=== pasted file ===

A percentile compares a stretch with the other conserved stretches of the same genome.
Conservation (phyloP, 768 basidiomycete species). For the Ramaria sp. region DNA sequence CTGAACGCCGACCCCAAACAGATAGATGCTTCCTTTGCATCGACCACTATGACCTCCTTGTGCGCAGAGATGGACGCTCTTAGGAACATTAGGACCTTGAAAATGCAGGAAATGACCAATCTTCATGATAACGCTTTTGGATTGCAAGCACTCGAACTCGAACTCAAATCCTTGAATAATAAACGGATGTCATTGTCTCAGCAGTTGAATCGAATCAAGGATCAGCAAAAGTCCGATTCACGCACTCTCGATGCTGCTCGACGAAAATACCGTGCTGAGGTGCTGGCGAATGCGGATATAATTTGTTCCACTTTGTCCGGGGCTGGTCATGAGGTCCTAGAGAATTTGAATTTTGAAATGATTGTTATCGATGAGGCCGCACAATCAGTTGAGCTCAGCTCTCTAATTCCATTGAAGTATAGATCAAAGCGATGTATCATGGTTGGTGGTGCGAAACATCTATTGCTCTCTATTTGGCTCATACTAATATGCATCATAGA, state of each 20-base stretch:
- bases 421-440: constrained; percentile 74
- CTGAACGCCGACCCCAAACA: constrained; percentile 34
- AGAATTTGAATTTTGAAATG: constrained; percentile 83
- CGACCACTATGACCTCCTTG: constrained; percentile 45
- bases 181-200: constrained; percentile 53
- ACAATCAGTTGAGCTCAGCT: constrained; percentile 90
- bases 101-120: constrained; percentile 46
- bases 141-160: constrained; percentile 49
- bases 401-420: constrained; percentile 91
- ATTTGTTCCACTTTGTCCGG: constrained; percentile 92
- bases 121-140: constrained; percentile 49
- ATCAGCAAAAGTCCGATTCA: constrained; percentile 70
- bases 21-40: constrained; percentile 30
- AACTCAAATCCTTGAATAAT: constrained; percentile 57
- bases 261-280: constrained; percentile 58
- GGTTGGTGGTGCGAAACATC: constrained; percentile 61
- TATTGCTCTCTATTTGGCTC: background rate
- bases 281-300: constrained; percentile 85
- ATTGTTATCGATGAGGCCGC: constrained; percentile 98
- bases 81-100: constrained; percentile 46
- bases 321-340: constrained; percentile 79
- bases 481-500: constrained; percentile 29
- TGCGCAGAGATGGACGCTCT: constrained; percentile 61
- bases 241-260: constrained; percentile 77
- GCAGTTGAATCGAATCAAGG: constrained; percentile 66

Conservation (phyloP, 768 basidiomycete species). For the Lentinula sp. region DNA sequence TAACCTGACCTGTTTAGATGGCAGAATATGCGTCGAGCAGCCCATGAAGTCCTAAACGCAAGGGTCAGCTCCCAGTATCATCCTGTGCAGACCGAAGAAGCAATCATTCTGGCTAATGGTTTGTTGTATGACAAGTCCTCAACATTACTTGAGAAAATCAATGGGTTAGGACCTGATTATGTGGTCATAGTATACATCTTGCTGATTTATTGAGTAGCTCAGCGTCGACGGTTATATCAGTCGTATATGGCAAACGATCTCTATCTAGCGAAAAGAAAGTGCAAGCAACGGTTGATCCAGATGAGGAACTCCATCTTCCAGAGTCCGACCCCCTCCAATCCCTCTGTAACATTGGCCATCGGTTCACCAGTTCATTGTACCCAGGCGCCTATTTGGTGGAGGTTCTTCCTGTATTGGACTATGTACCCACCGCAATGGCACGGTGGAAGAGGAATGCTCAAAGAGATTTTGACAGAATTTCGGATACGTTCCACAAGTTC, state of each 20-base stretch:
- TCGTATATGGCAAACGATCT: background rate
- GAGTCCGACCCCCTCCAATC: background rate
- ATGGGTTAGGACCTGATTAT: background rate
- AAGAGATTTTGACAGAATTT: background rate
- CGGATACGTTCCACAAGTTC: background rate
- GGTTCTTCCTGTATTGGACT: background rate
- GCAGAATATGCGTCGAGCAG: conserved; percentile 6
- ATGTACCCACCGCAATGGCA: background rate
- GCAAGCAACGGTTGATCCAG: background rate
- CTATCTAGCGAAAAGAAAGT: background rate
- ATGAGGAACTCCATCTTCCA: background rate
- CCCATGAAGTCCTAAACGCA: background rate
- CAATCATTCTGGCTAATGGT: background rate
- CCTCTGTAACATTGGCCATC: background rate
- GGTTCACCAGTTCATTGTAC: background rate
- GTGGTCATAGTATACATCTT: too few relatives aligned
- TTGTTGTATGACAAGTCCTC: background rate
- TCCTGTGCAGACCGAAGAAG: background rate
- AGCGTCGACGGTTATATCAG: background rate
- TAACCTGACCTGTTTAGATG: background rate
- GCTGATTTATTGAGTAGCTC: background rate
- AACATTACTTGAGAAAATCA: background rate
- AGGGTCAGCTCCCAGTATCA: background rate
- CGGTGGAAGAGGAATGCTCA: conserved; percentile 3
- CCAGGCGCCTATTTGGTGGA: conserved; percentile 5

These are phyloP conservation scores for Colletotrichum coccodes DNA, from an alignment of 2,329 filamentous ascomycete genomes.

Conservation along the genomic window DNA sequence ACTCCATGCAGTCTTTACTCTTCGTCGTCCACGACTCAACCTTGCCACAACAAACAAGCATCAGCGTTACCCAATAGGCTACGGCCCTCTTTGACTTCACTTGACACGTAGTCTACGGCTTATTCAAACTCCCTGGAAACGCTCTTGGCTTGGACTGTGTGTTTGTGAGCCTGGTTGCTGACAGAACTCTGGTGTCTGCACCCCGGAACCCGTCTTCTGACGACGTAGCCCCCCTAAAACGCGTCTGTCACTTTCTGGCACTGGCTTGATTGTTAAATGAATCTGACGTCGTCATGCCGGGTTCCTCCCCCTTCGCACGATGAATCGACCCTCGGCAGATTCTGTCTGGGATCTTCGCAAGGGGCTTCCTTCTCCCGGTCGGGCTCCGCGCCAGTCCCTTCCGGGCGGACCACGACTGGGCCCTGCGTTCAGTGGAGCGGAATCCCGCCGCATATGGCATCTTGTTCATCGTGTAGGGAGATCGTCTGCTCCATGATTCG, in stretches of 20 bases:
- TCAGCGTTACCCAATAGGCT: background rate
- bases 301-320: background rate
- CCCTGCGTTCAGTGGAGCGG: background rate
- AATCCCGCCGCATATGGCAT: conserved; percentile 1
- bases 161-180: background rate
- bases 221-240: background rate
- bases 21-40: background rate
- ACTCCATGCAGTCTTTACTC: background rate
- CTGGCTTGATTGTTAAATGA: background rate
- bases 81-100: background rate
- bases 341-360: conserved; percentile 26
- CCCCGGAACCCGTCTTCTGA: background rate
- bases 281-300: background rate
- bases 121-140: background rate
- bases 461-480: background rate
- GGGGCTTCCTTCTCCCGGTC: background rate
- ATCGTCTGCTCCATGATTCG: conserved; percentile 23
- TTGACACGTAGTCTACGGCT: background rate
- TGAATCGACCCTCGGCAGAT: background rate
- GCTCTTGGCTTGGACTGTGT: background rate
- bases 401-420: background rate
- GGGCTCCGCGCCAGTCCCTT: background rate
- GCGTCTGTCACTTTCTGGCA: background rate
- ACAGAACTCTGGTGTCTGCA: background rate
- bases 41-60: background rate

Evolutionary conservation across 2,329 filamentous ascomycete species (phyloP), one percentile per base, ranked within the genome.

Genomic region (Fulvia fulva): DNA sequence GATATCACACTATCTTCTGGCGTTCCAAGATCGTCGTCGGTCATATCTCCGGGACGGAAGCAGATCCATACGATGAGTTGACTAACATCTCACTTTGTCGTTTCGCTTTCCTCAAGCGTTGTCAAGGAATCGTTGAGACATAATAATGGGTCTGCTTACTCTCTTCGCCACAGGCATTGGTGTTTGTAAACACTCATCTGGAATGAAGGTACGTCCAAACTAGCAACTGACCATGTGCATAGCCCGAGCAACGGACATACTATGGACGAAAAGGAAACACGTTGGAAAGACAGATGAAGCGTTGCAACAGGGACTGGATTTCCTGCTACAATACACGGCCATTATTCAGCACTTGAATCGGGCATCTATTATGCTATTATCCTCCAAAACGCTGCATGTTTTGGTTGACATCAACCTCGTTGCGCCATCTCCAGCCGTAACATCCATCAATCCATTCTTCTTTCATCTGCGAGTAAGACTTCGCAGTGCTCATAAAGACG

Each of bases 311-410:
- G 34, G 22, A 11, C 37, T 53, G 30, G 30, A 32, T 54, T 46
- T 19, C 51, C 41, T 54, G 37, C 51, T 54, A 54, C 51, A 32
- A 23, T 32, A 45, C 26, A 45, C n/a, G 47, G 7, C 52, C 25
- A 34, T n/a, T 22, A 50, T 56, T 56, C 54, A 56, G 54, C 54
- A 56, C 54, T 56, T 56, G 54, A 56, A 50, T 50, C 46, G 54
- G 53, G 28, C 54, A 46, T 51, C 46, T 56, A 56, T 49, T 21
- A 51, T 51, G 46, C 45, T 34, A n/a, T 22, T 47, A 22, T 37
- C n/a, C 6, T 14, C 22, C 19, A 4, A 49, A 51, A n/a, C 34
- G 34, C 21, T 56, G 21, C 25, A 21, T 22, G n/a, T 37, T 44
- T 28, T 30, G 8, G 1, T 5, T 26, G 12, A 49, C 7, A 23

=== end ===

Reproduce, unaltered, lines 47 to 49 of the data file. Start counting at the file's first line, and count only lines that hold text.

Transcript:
- AGCGTCGACGGTTATATCAG: background rate
- TAACCTGACCTGTTTAGATG: background rate
- GCTGATTTATTGAGTAGCTC: background rate